[1] Choi, CQ. (November 11, 2009). Human Evolution: The Origin of Tool Use. LiveScience. Retrieved from //

[2] Raichle, ME, et al. (August 6, 2002). Appraising the brain’s energy budget. Proceedings of the National Academies of Sciences, 99(16). Retrieved from //

[3] Joyce, C. (August 2, 2010). Food For Thought: Meat-Based Diet Made Us Smarter. NPR. Retrieved from //

[4] Roebroeks, W., et al. (2011). On the earliest evidence for habitual use of fire in Europe. Proceedings of the National Academy of Sciences, 108(13). Retrieved from //

[5] Gorman, RM. (2007). Evolving Bigger Brains through Cooking: A Q&A with Richard Wrangham. Scientific American. Retrieved from //

[6] Zink, KD and Lieberman, DE. (2016). Impact of meat and Lower Palaeolithic food processing techniques on chewing in humans. Nature. Retrieved from //

[7] Netburn, D. (March 9, 2016). How raw meat -- and our ancestors' inability to chew it -- changed the course of human evolution. LA Times. Retrieved from //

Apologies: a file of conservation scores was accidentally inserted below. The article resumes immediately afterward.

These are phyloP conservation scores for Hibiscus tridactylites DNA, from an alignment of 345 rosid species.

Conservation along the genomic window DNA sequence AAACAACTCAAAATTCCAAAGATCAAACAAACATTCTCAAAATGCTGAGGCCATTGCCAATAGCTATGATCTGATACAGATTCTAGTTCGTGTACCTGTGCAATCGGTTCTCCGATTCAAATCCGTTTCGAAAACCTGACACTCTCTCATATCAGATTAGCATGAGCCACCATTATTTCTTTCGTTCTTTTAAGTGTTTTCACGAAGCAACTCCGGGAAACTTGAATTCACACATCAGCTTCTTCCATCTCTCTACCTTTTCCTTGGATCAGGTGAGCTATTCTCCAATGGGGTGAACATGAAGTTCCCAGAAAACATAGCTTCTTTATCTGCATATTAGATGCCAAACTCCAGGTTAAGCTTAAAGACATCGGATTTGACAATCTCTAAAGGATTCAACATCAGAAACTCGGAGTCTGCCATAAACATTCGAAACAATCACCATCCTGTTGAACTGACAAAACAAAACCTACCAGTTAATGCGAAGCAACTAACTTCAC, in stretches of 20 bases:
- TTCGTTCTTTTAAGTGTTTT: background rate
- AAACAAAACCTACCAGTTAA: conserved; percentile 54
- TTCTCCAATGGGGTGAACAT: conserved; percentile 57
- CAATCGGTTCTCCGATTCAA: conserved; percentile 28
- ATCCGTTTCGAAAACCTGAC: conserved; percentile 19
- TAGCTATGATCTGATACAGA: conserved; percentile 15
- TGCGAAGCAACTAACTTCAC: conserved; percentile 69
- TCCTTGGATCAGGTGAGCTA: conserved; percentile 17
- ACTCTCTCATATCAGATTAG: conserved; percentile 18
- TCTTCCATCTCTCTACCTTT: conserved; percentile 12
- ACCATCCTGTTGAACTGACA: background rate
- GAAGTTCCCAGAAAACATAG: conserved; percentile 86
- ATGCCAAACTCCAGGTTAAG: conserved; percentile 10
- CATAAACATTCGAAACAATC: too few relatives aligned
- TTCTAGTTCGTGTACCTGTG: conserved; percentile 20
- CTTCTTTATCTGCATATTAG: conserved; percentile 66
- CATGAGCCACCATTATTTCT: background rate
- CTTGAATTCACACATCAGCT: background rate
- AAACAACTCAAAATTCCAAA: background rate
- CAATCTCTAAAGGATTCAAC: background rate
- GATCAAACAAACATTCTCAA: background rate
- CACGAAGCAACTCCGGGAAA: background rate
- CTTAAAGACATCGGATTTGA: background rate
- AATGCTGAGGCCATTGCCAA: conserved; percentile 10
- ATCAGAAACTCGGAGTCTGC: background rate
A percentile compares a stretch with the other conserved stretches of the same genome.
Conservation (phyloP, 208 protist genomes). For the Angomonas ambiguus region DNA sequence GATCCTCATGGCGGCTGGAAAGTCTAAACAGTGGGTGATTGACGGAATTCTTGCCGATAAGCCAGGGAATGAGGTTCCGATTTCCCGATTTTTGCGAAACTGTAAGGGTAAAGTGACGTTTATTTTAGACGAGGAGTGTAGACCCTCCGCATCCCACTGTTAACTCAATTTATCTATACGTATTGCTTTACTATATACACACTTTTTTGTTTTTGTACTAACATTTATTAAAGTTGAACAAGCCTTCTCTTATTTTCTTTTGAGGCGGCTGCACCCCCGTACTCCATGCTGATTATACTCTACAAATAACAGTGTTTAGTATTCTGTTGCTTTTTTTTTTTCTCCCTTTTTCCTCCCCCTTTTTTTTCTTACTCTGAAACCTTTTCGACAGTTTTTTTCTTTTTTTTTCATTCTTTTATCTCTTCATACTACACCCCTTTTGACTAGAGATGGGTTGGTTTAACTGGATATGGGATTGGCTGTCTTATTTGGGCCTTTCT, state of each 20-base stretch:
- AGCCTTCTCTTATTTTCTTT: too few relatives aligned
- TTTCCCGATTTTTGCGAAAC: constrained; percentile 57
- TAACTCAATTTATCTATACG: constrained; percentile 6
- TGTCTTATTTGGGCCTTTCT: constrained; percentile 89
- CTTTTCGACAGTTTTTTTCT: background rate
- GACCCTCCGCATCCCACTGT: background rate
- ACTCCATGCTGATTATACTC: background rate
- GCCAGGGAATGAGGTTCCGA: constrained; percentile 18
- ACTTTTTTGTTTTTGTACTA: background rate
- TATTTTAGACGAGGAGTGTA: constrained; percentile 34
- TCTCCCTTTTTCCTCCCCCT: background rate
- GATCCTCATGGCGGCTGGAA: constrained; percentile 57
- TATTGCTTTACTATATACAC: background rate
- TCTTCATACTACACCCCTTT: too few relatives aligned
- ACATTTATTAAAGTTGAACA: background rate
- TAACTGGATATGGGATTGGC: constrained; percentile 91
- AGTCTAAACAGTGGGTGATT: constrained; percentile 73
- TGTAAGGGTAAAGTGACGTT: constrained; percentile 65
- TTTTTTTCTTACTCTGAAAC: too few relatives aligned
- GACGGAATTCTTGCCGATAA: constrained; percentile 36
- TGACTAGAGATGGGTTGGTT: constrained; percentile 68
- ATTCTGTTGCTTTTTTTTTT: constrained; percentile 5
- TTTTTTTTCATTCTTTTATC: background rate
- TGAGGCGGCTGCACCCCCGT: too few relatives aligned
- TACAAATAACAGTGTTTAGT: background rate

Even More Articles For You

Oysters on the Half Shell Classic Trifecta
Oysters are Paleo and if you love them as much as we do, these classic sauces will take your dining experience to another level.
By Lorrie Cordain
Last Look Back Project: Hunt with the Amazonian Waorani Tribe
Watch an exclusive video of Waorani men hunt peccary in the rainforest from Dr. Douglas London’s Last Look Back Project.
By The Paleo Diet® Team
The Critical Role Protein Plays in Bone Health
Calcium is important for bone health, but protein is just as essential. Here’s why some research you might have read about osteoporosis is wrong, and how to eat and exercise for maximum bone strength.
By Robert Yang, M.S.
Paleo Leadership
Trevor Connor
Trevor Connor

Dr. Loren Cordain’s final graduate student, Trevor Connor, M.S., brings more than a decade of nutrition and physiology expertise to spearhead the new Paleo Diet team.

Mark J Smith
Dr. Mark J. Smith

One of the original members of the Paleo movement, Mark J. Smith, Ph.D., has spent nearly 30 years advocating for the benefits of Paleo nutrition.

Nell Stephenson
Nell Stephenson

Ironman athlete, mom, author, and nutrition blogger Nell Stephenson has been an influential member of the Paleo movement for over a decade.

Loren Cordain
Dr. Loren Cordain

As a professor at Colorado State University, Dr. Loren Cordain developed The Paleo Diet® through decades of research and collaboration with fellow scientists around the world.